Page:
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Rabbit Information Directory - Part 1

The European Rabbit (Oryctolagus cuniculus) is the only species of rabbit to be domesticated. All pet breeds of rabbits, such as dwarf lops, are of this species. However, rabbits and humans interact in many different ways beyond domestication. Rabbits are an example of an animal which is treated as food, pet, and pest by members of the same culture.



Rabbit Information

So You Want A Rabbit?

Are you thinking about getting a rabbit as an animal companion? More and more people are selecting rabbits as an alternative to dogs and cats. While rabbits require daily care, they do not bark or need to be walked frequently like a dog, and they are more social than a cat. They are prey animals and should be kept in the house where they will be protected from predators. Rabbits are self-cleaning like cats, are easily litter box trained, and respond well to a loving home environment. They fit into most lifestyles because rabbits are crepuscular, meaning they are most active in the morning and evening. Rabbits are not usually recommended for children under 8 years of age because of the child's loud voice and activity level which can cause stress to the rabbit. In addition, rabbits are not fond of being picked up or held because they are prey animals and believe a predator is grabbing them. In time, and with trust and patience, a rabbit may tolerate being held. As you can tell, rabbits are not for everybody and it is a good idea to learn about them and their care before getting one. The following information will help you decide if a rabbit is the correct animal companion for you.

Daily Rabbit Care:

Diet--A rabbit's diet should be made up of good quality pellets, fresh hay (grass or timothy), water and fresh vegetables.

Pellets should be fresh and high in fiber (at least 18%). Do not use pellets sold in plastic bags or cardboard boxes that pet shops and grocery stores sell since these may have been sitting in warehouses for a long time. Fresh pellets can be purchased at feed stores and some pet supply stores in bulk. Even fresh pellets can go stale after 2 months, so just buy 2 months worth at a time. Pellets should be limited in amount, as the rabbit grows older. To replace the nutritional value without the calories, increase the vegetable serving.

Vegetables should be fresh and crisp. Look for a selection of different varieties of dark, green leafy veggies and root veggies such as carrots, and green leaf lettuce. Stay away from beans and rhubarb. For a complete list of veggies please click on "Diet".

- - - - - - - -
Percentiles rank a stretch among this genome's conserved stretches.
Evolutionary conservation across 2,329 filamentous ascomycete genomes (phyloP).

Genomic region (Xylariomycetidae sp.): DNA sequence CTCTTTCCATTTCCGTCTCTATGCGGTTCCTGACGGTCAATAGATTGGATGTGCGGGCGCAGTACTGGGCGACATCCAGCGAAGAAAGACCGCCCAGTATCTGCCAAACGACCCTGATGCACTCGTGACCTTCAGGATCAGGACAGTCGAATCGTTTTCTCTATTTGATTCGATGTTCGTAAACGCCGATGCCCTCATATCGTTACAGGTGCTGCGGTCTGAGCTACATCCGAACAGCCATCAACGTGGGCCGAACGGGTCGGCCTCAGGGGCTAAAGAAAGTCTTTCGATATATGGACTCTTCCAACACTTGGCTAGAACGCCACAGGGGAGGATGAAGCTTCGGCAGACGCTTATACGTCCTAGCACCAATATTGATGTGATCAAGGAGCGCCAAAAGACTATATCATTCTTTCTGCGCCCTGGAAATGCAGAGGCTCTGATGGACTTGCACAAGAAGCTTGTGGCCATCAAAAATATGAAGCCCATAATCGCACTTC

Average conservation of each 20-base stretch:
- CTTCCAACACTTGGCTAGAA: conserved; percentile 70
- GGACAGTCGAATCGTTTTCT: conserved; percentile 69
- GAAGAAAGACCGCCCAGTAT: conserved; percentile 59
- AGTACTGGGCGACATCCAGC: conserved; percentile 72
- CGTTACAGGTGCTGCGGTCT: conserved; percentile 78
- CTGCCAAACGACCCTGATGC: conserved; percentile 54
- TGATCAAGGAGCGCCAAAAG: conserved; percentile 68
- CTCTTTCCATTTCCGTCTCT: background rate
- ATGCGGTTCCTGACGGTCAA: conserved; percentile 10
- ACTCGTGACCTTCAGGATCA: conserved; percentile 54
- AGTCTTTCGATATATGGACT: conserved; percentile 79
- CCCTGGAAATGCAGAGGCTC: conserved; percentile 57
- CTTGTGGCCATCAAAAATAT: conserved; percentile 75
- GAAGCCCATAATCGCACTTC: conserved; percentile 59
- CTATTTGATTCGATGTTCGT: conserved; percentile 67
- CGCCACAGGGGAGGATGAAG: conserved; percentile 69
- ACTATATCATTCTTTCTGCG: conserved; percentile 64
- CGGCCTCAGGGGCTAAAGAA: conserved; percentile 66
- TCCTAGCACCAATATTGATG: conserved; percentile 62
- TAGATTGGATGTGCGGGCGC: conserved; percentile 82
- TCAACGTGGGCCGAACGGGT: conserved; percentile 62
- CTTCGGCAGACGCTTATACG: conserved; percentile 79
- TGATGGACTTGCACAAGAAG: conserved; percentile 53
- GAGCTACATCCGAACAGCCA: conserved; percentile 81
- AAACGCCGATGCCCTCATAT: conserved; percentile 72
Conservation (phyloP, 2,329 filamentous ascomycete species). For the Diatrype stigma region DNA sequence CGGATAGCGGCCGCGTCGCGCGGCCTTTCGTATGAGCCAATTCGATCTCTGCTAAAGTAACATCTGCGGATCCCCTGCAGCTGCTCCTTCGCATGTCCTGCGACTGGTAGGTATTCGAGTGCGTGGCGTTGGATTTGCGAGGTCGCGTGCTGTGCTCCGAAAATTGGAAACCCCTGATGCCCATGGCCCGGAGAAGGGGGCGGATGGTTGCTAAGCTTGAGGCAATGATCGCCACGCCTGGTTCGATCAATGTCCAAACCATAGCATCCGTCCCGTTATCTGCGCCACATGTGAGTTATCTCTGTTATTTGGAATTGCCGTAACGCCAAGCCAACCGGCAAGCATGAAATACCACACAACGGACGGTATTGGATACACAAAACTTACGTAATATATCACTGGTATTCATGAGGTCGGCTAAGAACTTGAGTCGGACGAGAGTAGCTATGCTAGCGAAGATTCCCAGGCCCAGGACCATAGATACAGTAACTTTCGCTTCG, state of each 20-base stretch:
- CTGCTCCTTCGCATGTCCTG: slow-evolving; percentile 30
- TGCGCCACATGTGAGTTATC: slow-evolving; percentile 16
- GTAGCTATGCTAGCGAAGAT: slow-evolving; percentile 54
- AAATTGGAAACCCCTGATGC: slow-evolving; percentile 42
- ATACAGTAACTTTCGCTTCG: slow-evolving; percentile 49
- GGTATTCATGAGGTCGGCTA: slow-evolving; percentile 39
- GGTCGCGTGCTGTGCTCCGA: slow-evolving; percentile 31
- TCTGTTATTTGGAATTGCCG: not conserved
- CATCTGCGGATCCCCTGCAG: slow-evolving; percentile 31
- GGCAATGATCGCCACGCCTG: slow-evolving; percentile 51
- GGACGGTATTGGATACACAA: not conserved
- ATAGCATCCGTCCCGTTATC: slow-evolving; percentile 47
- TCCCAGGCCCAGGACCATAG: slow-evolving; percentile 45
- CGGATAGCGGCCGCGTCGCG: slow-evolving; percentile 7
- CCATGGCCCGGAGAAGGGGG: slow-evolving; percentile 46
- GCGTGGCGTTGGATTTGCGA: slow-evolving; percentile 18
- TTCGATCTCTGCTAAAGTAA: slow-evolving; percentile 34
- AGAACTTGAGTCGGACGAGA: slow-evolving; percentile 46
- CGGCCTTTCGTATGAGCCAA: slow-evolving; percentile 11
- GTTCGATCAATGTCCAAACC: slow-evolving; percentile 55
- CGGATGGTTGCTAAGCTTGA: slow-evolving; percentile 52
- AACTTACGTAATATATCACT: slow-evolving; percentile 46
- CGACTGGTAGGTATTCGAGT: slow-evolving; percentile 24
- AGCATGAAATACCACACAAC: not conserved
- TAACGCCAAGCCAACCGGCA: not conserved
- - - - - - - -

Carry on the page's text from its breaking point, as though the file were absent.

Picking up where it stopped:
Hay (not cubes) is essential to a rabbit's good health and should be available 24 hours a day. It provides roughage that reduces the risk of G.I. stasis (see Grooming below). A rabbit younger than 6 months should have alfalfa hay, but an older rabbit should have grass hay or timothy hay because it has fewer calories and calcium content than alfalfa hay.

Water should be fresh and changed twice a day. Rabbits prefer a water bowl to a water bottle. If you decide to use a bottle instead of a bowl, check the sipping tube by bumping your finger against it to see if the water will come out. If water is not available, the rabbit will stop eating so it’s imperative you pay strict attention to it. The water container should be washed daily.

Treats such as bananas or apples should be given in small amounts and only on occasion. Bunnies have a sweet tooth and will consume sugary foods to the exclusion of healthy ones. Avoid giving a rabbit chocolate, cookies, crackers, cereal, bread or other "human treats". These items may contribute to fatal cases of enterotoxaemia, an overgrowth of "bad" bacteria in the gut.

Page Two >



More Rabbit Information

Rabbit Breeds
Research into the many beautiful breeds of rabbit available for your enjoyment.

Rabbit Breeders
Arranged by state, locate a qualified breeder in your area.

Bloating in Rabbits
Read a great in-depth article by Linda Seeman, MSN, on GI Stasis and it’s effect on your rabbit.

More Rabbit Information
Rabbit Breeds
Research into the many beautiful breeds of rabbit available for your enjoyment.
Rabbit Breeders
Arranged by state, locate a qualified breeder in your area.
Bloating in Rabbits
Read a great in-depth article by Linda Seeman, MSN, on GI Stasis and it’s effect on your rabbit.

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